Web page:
Planning for an emergency - Week 3

Did you feel the ground move on Easter Sunday? Although the earthquake was centered a long way from Downey, things still swayed and moved here. I noticed a couple of items had fallen from my office shelf when I arrived that Monday morning.The experts are predicting the next major earthquake will be centered in the southern desert area of California (not that far from the epicenter of Sunday's quake). They predict the waves of energy will then radiate up the San Andreas Fault into our area, in a similar manner as our most recent event. The experts say we won't always be as lucky as we were on Easter; they say the chance of a disastrous earthquake occurring in our area within the next 30 years is very high. If the next big earthquake strikes along the southern San Andreas Fault line, it will likely have a major impact on the East-West supply lines we depend on. Everyday we use water, natural gas and electrical power delivered across the San Andreas Fault. Experts predict it could take a week before the infrastructure lines are repaired and supplying vital resources to our area after a major earthquake in the southern desert area. This week's objectives for our on-going emergency preparedness efforts will remain consistent. Each week we need to increase our understanding of our local disaster risks, expand our planning efforts and obtain more supplies. When we consider our local disaster risks, we should be thinking about all of those events that could disrupt our lives. For example, the earthquake last Sunday is an obvious risk. However, the not so obvious issues such as traffic accidents and power failures can also cause problems for us. In just the last two weeks there have been local examples of these two calamities in our area as well. When the power goes down, we may have problems with our own homes. It could be the power-dependent health equipment that is necessary to maintain a person's air-supply or the refrigerator storing the family food supply. Power interruptions also cause problems with traffic lights and other safety equipment we rely upon. Do you know the 'rules of the road' when the traffic lights are inoperable? Do your loved ones know another route to school or work when the nearby intersection is closed due to a serious accident? Do your home smoke detectors work without electricity? Most smoke detectors have a battery back-up option. Planning….Can you communicate the local situation to your co-workers or family members? Can you use a cell phone or send a text message without relying on a teenager for assistance? Could you warn them about a dangerous situation like a hazardous materials spill near your home? Is there a predetermined, out-of-state number your family members could call to check-in and report their location and condition? Power interruptions and traffic accidents unfortunately occur in our city. The important thing to remember is preparing for emergencies will always benefit our families and our workplaces. How about our local support network? Work with your neighbors to establish some expectations on what will be done if one family is home and the other is away. Develop the trust necessary to count on your neighbor to check on your house after a problem. Do you have contact numbers (landline and cell) for your neighbors? Consider working with your neighbors and making a commitment to check on each others family members as well. How about the senior citizen who lives down the street? Can you help them during an emergency? Perhaps they can help you with a child care issue in a pinch or maybe they can be the eyes of the neighborhood while most of your neighborhood is away at work. Supplies….Obtain the following: - additional gallon of water for each family member. After this week you should now have two (2) gallons of water stored for each family member. Water (or a lack of it) is the number one problem after an emergency. - one can of meat per family member. Each family member should now have two cans of meat in storage. Keep in mind, there are lots of options for meats. Emergency supplies do not have to be tasteless or bland. Consider buying foods that you can use in a couple months and replace later. - one can of fruit per person. Again, consider a variety of fruits. - personal hygiene items. If you need it to make it thruogh a day, then have enough for an extra week in a kit. With most supplies now sold in bulk, this item is almost forced upon us. Just don't wait until you have exhausted all of your supplies before re-filling. -map of the area. These are readily available from the internet or other local sources. Good information for evacuations and for finding certain spots in the city if points of distribution are established. For example, had the flu vaccinations last fall been offered at a city park, would you and your family be able to find the specific park? Finally, please be sure you have met the first two weeks emergency preparedness objectives. If not, start working towards meeting those objectives. Any questions or comments? Please send them to Mark Sauter is deputy city manager in charge of emergency preparedness for the city of Downey.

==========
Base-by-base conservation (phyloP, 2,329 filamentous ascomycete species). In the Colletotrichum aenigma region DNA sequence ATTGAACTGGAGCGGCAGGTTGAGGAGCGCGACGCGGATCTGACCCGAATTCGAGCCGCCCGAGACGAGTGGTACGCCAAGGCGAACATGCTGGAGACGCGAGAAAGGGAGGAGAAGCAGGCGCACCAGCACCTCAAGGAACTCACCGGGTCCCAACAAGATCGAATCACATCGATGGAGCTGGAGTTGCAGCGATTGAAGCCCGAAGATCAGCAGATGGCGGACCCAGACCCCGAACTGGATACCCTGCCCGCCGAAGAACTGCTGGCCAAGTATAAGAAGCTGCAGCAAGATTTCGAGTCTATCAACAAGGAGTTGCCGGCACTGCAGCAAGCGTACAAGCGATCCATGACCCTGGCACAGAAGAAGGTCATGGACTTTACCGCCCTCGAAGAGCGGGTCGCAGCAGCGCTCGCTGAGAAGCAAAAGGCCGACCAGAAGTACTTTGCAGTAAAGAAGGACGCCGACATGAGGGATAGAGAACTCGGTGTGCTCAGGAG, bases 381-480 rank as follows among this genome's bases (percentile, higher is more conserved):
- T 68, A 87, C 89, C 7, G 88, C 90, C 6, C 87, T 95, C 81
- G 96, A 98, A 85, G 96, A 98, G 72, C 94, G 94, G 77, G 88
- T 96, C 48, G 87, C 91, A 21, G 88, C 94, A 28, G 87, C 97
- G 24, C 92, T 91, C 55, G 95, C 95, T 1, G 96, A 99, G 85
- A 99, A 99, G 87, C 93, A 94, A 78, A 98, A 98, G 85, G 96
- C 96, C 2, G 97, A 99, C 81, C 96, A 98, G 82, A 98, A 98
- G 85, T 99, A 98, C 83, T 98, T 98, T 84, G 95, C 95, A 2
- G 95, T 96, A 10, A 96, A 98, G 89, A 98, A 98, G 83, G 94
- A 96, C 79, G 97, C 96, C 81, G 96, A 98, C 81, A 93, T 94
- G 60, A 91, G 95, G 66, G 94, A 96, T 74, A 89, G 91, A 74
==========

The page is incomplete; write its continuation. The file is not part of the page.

********** Published: April 16, 2010 - Volume 8 - Issue 52